"Doing whatever we want with light waves is really exciting," said Kanté. "Using this technology, we can do more than make things invisible. We can change the way light waves are being reflected at will and ultimately focus a large area of sunlight onto a solar power tower, like what a solar concentrator does. We also expect this technology to have applications in optics, interior design and art." [2]

References:

Sklar, P. (2015). Scientists make a breakthrough in invisibility cloak technology. Escapist Magazine.
Engineers give invisibility cloaks a slimmer design. (2015). ScienceDaily.
Hsu, L.Y., Lepetit, T., & Kanté, B. (2015). Extremely thin dielectric metasurface for carpet cloaking. Progress in Electromagnetics Research, 152, 33-40.
Toensmeier, P. (2012). Technologies evolving to cloak battlefield vehicles from sensors.Aviation Week Network.
- See more at: https://www.hdiac.org/node/2071#sthash.rtG0NFGg.q8oZQTGP.dpuf
Dagny, this is not a battle over material goods. It's a moral crisis, the greatest the world has ever faced and the last. Our age is the climax of centuries of evil. We must put an end to it, once and for all, or perish - we, the men of the mind. It was our own guilt. We produced the wealth of the world - but we let our enemies write its moral code.

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Re: Metamaterials: a real invisibility cloak
« Reply #66 on: October 03, 2016, 21:57:37 »
Another approach to metamaterial cloaking in radar frequencies.

http://www.nextbigfuture.com/2016/10/metamaterials-for-reduces-reflection-of.html

Quote
Metamaterials for reduces the reflection of radar might make stealth aircraft invisible to microwaves

Iowa State researchers Liang Dong and Jiming Song are working on technology that could someday make a microwave invisibility cloak for stealth aircraft a reality.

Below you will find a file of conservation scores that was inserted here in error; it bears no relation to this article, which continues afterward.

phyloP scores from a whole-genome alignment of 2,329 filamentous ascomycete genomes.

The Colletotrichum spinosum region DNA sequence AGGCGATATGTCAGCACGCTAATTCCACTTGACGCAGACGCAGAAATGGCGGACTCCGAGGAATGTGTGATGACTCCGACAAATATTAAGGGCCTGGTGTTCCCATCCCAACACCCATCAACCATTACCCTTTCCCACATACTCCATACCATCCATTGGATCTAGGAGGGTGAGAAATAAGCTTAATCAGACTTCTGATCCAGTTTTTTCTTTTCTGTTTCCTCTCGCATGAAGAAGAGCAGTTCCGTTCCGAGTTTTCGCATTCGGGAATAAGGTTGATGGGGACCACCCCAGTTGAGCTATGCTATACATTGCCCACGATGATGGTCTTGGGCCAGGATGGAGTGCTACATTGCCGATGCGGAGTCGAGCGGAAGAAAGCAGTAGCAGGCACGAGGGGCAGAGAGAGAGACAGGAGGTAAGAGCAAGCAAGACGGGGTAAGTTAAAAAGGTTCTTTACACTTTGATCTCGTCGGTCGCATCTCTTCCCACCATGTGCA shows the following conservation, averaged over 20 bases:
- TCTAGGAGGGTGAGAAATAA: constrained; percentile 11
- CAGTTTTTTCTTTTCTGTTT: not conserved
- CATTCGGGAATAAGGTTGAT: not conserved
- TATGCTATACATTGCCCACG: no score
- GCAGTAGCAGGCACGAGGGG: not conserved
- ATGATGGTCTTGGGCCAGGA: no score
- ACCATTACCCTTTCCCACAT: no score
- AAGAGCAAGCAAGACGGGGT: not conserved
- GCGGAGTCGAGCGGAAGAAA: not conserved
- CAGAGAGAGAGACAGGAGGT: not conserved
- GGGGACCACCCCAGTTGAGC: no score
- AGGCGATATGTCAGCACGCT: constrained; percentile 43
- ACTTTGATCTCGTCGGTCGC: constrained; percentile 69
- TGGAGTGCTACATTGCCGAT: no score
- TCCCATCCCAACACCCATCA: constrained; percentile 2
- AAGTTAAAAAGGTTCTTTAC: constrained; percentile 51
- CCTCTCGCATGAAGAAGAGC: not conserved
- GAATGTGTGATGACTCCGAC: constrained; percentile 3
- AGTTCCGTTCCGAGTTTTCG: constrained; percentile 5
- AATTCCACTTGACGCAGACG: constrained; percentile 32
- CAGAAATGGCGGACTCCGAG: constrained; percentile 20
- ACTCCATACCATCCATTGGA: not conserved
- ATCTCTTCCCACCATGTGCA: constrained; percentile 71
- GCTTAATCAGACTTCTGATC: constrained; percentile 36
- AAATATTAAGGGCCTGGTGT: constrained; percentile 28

Along with assistance from Iowa State students, they've developed a flexible, stretchable, and tunable "meta-skin" that uses rows of small liquid-metal devices to cloak objects from radar by reducing the reflection of a wide range of radar frequencies. This makes it different from traditional stealth technologies that only reduce the power reflected back to a probing radar. It also makes the meta-skin one step closer to helping conceal aircraft entirely.

Dong, associate professor of electrical and computer engineering, and Song, professor of electrical and computer engineering, are continuing to develop meta-skin materials that could continue to change the world of stealth technology. "The long-term goal is to shrink the size of these devices," Dong said. "Then, hopefully, we can do this with higher frequency electromagnetic waves." Which could help produce a form of meta-skin that might someday coat the surface of stealth aircraft to make them invisible to radar devices of all kinds.
Dagny, this is not a battle over material goods. It's a moral crisis, the greatest the world has ever faced and the last. Our age is the climax of centuries of evil. We must put an end to it, once and for all, or perish - we, the men of the mind. It was our own guilt. We produced the wealth of the world - but we let our enemies write its moral code.